Severe flooding from Tropical Storm Isaac inundated the Gulf Coast early Thursday, but the multi-billion-dollar defenses built after Hurricane Katrina devastated New Orleans seven years ago held firm.
Officials ordered the evacuation of some 3,000 people in coastal Plaquemines Parish, the area hardest hit by the storm, with top winds still gusting at 50 miles per hour, hindering rescue efforts.
The National Hurricane Center said Isaac — which was downgraded from a hurricane to a tropical storm on Wednesday — would continue to weaken as it moved north into Arkansas but warned of further flooding.
"Life-threatening hazards from storm surge and inland flooding are still occurring," the Miami-based forecasters said in an 0600 GMT advisory.
Louisiana Governor Bobby Jindal said at least one American may have died as a result of Isaac, which made landfall as a hurricane late Tuesday.
Dozens of people were forced to huddle on roofs and in attics waiting hours for rescue from their homes after a massive storm surge spilled over levees in low-lying areas outside the stronger defenses built around New Orleans.
Isaac was nowhere near as strong as Hurricane Katrina, which struck exactly seven years ago, but has already caused significant damage to about 800 homes in Plaquemines Parish alone, Jindal told reporters.
Residents were urged to stay indoors, with officials warning it would be at least a day before winds calmed enough for crews to repair downed power lines.
Heavy rains — up to 25 inches in some areas — will continue through Friday, the NHC said, as the swirling vortex of cloud and storm-force winds moved slowly northward.
Isaac may wind up causing as much as $2.5 billion in damage in and around Louisiana and in the offshore oil sector in the Gulf of Mexico, according to early estimates from natural disaster modeler Eqecat.
More than a half million people were left without power in Louisiana, and tens of thousands more huddled in darkened homes in Alabama, Florida and Mississippi after Isaac snapped utility poles and downed power lines.
In New Orleans, Mayor Mitch Landrieu declared a dusk-to-dawn curfew after Isaac made landfall twice as a category one hurricane.
Plaquemines Parish president Billy Nungesser said damage from Isaac in some areas was worse than that wrought by Katrina, citing his own home as an example.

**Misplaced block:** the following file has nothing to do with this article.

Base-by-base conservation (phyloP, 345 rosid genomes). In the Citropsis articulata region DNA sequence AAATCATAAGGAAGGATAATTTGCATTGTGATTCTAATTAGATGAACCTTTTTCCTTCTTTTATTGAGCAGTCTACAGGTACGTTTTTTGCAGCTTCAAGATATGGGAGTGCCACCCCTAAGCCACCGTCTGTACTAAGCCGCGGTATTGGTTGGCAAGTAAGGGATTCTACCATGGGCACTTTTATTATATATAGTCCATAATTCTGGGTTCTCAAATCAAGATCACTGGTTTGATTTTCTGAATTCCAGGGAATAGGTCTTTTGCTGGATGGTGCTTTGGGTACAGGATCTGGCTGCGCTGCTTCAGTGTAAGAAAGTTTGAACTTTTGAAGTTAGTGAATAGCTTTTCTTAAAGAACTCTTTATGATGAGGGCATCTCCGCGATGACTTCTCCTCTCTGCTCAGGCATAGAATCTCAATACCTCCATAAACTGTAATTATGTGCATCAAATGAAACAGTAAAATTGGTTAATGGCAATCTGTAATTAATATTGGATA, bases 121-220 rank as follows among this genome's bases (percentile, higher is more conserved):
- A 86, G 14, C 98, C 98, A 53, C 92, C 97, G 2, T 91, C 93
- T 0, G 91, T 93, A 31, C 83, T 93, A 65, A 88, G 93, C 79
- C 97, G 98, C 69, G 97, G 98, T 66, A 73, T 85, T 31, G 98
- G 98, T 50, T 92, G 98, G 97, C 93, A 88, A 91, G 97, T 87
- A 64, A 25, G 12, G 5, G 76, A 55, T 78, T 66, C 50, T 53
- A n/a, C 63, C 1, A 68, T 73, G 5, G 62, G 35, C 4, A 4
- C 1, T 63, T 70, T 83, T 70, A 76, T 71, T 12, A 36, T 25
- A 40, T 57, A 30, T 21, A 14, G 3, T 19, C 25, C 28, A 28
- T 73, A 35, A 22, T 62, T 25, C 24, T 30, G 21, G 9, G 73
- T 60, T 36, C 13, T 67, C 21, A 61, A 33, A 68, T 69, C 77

"Part of my roof is missing. The back wall has moved and the water is being pushed through the bricks into the house," he said Wednesday.
Across the state, more than 4,000 people were crammed into shelters.
Dozens of nursing home residents, many in wheelchairs, were among those taken to higher ground by the National Guard in high-water trucks.
Rescues were also underway in suburbs west of New Orleans late Wednesday after the storm surge swelled Lake Pontchartrain on the city's north side.
Claude Jones, 61, was trying to nap on a cot in the Belle Chasse high school gymnasium without much luck. He had spent two nights there already and — with his trailer home likely destroyed — could be there for many more.
"I'm worried about my family," he told AFP. "My cousin's still down there and they say they can't rescue him because the weather's so bad."
Sharon Sylvia said she spent the night trapped on her roof in the pounding rain, calling for help that did not arrive until morning.
"Water's over the top of the roof," she told WWL television. "We had to break through the ceiling and out through the attic. It's very bad down there. Very bad."
US President Barack Obama, who has been regularly briefed on the storm, late Wednesday declared a "major disaster" exists in Louisiana and Mississippi, paving the way for more federal aid to local authorities.
"We've got to make sure everybody's safe, then we'll start looking at what it'll take to recover," FEMA Administrator Craig Fugate said after surveying some of the damage on Wednesday.
Katrina left behind a devastating sprawl of destruction and death when it hit New Orleans on August 29, 2005, and a bungled response by then president George W. Bush's administration tarnished his second term in office.
Some 1,800 people were killed along the US Gulf Coast while thousands were left stranded for days on the roofs of their New Orleans homes after Katrina's storm surge smashed levees long-warned to be inadequate.